Number of seismic sources
Whereas seismic ships sometimes tow several streamers, only rarely do they use more than two source arrays. Why?
The ship must move at a steady rate to keep the towed equipment under control. Also it must travel an appreciable distance between air-gun releases to avoid overlap of the recordings from successive shots. A speed of 6 knots means about 3 m/s. The data received by the streamer ordinarily lasts for about 15 s following a source release, so that the source firing interval must be at least this large if overlap of data is to be avoided. During 15 s, the ship travels about 45 m, about the maximum without excessive smearing. With two source arrays firing alternately, minimum source spacing is thus about 90 m. The use of more than two sources would result in unacceptable source spacing and gaps in the continuous coverage.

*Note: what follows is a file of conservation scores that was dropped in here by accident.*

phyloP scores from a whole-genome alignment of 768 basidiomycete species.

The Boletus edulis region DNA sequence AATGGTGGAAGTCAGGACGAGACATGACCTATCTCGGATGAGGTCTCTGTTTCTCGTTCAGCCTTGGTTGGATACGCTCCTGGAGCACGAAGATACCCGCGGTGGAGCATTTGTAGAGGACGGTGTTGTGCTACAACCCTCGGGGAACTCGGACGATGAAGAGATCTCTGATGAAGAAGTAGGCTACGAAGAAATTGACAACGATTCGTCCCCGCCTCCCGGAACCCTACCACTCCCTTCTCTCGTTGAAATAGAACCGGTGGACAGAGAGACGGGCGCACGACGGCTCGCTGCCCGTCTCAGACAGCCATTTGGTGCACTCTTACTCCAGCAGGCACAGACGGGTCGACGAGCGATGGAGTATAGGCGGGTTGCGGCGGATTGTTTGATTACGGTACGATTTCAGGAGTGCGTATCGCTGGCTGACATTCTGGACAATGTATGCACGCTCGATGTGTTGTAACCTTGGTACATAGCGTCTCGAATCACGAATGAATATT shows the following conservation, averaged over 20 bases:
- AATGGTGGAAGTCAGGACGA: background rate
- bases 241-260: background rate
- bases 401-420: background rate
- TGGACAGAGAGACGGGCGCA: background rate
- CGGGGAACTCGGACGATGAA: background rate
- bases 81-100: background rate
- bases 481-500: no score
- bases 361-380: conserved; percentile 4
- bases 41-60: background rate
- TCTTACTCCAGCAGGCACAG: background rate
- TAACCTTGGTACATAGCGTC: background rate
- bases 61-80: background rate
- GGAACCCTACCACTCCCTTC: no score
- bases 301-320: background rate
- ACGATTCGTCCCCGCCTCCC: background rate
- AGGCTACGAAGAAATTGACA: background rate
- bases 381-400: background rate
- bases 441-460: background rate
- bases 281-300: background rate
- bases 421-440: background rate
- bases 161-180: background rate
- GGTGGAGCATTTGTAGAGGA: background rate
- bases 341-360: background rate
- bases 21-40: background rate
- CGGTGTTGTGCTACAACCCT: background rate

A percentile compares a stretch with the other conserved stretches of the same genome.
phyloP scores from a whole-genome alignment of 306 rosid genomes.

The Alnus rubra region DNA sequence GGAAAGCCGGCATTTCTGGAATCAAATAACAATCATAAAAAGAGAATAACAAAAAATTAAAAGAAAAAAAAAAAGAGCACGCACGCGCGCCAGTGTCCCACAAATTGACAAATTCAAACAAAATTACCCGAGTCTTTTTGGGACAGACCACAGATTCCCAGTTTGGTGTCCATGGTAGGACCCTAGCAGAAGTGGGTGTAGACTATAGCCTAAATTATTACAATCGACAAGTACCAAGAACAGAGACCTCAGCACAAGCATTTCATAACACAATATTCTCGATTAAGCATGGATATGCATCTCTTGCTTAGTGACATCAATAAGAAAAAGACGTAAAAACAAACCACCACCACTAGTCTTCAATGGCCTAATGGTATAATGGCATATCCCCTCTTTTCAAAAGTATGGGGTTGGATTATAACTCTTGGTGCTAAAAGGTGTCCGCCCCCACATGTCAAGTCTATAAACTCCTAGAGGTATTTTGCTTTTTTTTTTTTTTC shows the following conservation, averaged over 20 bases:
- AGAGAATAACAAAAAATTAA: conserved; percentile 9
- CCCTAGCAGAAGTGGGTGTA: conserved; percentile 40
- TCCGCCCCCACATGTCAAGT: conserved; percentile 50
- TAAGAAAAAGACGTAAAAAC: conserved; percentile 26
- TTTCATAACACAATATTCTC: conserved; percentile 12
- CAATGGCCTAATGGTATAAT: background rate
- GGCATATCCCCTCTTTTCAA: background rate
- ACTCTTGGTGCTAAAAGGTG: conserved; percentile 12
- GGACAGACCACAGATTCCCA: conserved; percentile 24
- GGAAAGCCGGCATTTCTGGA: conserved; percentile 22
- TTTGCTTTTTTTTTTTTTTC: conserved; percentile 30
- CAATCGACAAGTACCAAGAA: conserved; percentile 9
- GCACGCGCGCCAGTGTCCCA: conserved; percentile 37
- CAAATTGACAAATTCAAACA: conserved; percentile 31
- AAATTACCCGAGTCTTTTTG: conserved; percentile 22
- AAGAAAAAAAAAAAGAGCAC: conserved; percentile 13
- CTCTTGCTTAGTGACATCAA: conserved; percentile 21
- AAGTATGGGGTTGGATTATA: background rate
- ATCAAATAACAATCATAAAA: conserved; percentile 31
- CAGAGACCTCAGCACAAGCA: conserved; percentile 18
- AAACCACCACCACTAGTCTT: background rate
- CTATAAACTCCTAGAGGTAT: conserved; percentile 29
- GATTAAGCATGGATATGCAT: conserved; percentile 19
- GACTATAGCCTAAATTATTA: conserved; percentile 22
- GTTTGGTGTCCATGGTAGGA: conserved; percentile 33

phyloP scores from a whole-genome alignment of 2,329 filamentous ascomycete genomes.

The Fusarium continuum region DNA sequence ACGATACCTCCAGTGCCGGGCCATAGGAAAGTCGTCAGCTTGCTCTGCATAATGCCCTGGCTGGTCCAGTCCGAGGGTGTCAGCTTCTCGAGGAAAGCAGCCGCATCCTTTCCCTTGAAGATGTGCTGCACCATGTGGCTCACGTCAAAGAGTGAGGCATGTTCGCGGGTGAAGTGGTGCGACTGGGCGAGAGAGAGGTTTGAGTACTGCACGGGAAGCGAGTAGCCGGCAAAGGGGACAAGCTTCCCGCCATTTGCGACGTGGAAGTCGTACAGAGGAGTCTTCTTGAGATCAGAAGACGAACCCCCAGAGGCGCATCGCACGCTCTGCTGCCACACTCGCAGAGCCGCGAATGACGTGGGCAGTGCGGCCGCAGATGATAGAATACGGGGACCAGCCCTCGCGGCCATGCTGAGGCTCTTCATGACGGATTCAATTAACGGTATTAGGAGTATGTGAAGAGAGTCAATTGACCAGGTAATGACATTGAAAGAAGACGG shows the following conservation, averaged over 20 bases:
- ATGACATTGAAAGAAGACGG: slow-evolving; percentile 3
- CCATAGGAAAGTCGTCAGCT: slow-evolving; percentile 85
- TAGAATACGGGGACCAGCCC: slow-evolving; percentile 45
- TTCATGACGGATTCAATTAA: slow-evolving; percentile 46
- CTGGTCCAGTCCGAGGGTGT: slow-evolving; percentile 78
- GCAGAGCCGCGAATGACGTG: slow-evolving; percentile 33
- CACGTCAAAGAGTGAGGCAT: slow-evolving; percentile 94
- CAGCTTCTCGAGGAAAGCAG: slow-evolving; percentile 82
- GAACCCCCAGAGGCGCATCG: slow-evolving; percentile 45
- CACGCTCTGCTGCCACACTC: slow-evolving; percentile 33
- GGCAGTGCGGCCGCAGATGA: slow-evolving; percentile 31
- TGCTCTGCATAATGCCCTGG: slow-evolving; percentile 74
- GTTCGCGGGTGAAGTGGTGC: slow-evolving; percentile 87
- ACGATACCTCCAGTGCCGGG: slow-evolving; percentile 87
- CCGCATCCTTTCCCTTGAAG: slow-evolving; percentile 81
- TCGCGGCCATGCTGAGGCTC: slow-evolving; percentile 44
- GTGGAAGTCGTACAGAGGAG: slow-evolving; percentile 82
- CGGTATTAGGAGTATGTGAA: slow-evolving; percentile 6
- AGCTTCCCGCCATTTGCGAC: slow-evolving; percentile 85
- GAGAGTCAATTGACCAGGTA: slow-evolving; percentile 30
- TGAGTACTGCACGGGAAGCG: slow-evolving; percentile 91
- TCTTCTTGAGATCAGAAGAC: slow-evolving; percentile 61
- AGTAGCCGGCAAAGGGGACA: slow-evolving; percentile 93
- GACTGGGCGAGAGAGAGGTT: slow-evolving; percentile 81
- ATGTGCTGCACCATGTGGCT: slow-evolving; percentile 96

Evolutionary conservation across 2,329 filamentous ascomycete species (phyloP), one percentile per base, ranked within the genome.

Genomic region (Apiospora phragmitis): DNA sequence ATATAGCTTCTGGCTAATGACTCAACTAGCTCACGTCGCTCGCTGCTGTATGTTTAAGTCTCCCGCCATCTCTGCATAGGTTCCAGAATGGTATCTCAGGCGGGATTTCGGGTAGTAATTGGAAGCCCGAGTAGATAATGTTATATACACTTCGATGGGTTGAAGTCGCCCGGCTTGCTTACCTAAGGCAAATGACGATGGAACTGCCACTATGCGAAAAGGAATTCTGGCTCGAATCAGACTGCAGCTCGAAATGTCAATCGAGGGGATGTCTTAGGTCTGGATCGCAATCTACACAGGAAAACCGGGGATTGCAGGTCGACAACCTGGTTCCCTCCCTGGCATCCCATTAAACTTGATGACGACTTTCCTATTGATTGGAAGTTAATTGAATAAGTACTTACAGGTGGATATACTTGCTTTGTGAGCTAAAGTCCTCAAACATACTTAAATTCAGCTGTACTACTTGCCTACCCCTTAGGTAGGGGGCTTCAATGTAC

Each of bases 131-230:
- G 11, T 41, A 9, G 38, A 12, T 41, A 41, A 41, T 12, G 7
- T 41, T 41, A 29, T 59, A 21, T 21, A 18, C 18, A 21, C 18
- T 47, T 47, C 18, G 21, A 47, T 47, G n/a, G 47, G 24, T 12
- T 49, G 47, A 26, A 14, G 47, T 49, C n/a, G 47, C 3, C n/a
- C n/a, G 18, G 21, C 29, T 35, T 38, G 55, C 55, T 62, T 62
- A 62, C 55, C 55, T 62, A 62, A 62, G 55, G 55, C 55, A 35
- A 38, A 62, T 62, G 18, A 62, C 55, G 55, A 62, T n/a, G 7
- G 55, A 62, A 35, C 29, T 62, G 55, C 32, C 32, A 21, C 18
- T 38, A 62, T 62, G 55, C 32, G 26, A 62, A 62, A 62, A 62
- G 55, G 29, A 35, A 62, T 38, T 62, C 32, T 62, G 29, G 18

Why do some surveys use more detector locations than source locations whereas others do the opposite?
The cost of a seismic survey depends primarily on the time required. Depending on local conditions, laying out detectors may be either fairly rapid or slow, and similar considerations apply to movement of the source. Hence the optimum combination of numbers and disposition of detectors and sources in order to achieve a given density of coverage varies from situation to situation.
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Also in this chapter
- Spatial sampling restrictions
- Bin size in marine work
- Effect of crosscurrents
- Number of seismic sources
- Circle shooting
- Ocean-bottom cable surveys
- Vibroseis land survey
- Loop layout for a 3D survey
- Fault interpretation using time slices
- Acquisition direction for marine 3D surveys